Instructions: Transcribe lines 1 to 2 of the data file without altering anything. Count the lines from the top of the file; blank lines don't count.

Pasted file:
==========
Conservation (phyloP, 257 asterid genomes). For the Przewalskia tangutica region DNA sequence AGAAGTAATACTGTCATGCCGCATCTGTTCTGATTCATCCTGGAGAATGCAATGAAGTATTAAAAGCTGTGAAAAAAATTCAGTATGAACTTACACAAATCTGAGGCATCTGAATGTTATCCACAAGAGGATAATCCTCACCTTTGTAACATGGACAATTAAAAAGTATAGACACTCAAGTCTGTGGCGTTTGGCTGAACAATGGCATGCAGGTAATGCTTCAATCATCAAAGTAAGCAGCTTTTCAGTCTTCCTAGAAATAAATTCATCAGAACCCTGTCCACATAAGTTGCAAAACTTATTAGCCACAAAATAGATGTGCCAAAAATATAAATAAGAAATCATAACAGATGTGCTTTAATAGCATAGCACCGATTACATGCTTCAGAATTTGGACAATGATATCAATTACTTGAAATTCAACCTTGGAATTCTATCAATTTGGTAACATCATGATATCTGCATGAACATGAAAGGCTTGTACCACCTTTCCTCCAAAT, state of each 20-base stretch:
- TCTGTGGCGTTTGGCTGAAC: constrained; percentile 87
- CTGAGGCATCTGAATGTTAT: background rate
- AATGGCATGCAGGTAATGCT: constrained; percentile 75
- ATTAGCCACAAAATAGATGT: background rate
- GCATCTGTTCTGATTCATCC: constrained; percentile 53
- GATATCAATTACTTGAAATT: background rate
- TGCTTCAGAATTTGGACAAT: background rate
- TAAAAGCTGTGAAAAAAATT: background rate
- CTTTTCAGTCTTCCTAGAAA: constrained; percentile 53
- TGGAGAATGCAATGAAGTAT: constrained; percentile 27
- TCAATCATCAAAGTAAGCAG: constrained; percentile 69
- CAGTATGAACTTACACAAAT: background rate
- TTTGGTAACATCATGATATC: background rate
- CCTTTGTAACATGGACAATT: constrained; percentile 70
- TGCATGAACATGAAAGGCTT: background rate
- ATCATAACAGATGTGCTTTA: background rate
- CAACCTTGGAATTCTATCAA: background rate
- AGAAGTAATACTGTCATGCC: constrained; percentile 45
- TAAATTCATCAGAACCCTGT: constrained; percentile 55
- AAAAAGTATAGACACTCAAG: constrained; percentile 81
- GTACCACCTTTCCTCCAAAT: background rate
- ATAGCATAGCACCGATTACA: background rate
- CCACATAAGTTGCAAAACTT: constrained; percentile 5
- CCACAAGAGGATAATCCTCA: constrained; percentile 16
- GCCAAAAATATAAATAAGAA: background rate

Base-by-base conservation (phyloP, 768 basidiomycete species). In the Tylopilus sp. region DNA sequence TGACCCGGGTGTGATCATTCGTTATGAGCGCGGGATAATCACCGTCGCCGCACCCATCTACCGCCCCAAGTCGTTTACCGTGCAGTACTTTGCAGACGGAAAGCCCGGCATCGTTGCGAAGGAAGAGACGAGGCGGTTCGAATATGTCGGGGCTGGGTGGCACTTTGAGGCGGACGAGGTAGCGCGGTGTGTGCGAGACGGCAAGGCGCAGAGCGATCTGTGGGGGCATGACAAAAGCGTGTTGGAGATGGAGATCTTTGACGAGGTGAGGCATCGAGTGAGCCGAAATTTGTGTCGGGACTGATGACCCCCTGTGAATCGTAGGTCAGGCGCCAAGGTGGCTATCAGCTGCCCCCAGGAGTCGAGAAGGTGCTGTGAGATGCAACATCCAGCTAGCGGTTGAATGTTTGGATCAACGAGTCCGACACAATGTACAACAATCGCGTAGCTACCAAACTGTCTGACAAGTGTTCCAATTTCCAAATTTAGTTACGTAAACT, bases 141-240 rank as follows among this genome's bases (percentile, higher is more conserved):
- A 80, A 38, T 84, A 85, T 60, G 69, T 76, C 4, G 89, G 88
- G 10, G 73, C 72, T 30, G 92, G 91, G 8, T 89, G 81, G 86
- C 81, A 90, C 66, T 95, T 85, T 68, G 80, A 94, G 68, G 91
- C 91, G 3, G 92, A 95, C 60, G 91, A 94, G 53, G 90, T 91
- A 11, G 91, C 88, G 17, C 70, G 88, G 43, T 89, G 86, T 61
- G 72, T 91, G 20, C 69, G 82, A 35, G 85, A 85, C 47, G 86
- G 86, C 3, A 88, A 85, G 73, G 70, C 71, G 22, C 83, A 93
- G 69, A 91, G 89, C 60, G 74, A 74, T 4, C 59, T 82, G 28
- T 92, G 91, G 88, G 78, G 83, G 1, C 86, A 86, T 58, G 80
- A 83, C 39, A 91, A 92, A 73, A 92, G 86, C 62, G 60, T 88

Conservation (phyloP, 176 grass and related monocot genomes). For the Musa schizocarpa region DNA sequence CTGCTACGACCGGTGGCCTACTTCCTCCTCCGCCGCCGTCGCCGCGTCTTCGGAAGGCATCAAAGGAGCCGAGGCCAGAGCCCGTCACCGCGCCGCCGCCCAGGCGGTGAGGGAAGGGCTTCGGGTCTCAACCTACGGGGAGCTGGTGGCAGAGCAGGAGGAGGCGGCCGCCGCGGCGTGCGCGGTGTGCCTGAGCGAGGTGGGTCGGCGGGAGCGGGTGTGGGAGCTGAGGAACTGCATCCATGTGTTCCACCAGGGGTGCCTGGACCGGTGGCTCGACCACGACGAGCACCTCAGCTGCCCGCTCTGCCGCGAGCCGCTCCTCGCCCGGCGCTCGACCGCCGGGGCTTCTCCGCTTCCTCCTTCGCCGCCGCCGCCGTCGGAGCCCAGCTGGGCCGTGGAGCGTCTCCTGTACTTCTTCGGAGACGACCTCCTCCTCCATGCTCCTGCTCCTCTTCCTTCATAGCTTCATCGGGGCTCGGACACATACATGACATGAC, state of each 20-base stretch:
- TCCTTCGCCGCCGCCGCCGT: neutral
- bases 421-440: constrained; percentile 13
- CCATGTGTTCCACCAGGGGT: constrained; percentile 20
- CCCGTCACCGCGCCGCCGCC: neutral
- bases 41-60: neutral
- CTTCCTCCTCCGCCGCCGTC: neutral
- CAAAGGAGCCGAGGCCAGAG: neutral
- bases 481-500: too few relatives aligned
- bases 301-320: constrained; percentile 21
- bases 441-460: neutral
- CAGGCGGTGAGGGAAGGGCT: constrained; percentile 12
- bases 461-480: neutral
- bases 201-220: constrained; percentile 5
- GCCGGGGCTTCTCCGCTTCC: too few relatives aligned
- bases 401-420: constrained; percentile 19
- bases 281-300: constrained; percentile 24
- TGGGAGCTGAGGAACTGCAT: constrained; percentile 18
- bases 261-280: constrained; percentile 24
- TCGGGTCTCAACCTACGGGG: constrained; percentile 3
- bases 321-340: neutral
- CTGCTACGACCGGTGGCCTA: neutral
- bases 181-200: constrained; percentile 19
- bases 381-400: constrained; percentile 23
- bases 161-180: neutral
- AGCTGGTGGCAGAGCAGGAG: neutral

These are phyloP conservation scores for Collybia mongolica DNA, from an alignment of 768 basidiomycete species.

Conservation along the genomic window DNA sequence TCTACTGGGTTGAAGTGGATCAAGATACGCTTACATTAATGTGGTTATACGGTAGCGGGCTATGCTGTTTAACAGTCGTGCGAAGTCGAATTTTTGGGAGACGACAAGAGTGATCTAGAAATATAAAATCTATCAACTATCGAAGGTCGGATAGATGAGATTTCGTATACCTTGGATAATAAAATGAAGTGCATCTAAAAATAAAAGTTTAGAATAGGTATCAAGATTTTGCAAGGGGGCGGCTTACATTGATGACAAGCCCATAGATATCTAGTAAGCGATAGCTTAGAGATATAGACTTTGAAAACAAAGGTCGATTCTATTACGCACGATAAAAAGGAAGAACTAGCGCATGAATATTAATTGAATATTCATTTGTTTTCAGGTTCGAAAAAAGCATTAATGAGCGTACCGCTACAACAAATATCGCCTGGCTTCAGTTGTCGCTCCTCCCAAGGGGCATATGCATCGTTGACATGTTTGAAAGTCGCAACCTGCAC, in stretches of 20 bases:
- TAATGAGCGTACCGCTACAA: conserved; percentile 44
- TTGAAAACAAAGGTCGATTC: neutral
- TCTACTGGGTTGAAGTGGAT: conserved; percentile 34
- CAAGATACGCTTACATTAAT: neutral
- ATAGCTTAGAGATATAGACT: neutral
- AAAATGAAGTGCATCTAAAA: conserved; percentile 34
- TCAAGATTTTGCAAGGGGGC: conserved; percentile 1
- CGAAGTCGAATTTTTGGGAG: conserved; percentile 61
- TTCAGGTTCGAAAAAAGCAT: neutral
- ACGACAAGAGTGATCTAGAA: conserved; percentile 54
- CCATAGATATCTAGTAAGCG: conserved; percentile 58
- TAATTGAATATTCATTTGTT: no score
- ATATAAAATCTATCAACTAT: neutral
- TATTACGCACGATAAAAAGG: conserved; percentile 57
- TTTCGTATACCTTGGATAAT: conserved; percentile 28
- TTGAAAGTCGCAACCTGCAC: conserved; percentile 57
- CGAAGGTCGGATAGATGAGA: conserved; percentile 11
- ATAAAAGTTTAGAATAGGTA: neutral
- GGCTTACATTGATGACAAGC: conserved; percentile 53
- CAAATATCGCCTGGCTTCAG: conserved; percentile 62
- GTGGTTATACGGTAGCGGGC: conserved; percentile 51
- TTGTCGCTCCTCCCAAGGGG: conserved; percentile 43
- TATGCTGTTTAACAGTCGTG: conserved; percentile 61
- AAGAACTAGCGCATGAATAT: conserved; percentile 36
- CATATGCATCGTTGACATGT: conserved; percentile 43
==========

Conservation (phyloP, 257 asterid genomes). For the Przewalskia tangutica region DNA sequence AGAAGTAATACTGTCATGCCGCATCTGTTCTGATTCATCCTGGAGAATGCAATGAAGTATTAAAAGCTGTGAAAAAAATTCAGTATGAACTTACACAAATCTGAGGCATCTGAATGTTATCCACAAGAGGATAATCCTCACCTTTGTAACATGGACAATTAAAAAGTATAGACACTCAAGTCTGTGGCGTTTGGCTGAACAATGGCATGCAGGTAATGCTTCAATCATCAAAGTAAGCAGCTTTTCAGTCTTCCTAGAAATAAATTCATCAGAACCCTGTCCACATAAGTTGCAAAACTTATTAGCCACAAAATAGATGTGCCAAAAATATAAATAAGAAATCATAACAGATGTGCTTTAATAGCATAGCACCGATTACATGCTTCAGAATTTGGACAATGATATCAATTACTTGAAATTCAACCTTGGAATTCTATCAATTTGGTAACATCATGATATCTGCATGAACATGAAAGGCTTGTACCACCTTTCCTCCAAAT, state of each 20-base stretch:
- TCTGTGGCGTTTGGCTGAAC: constrained; percentile 87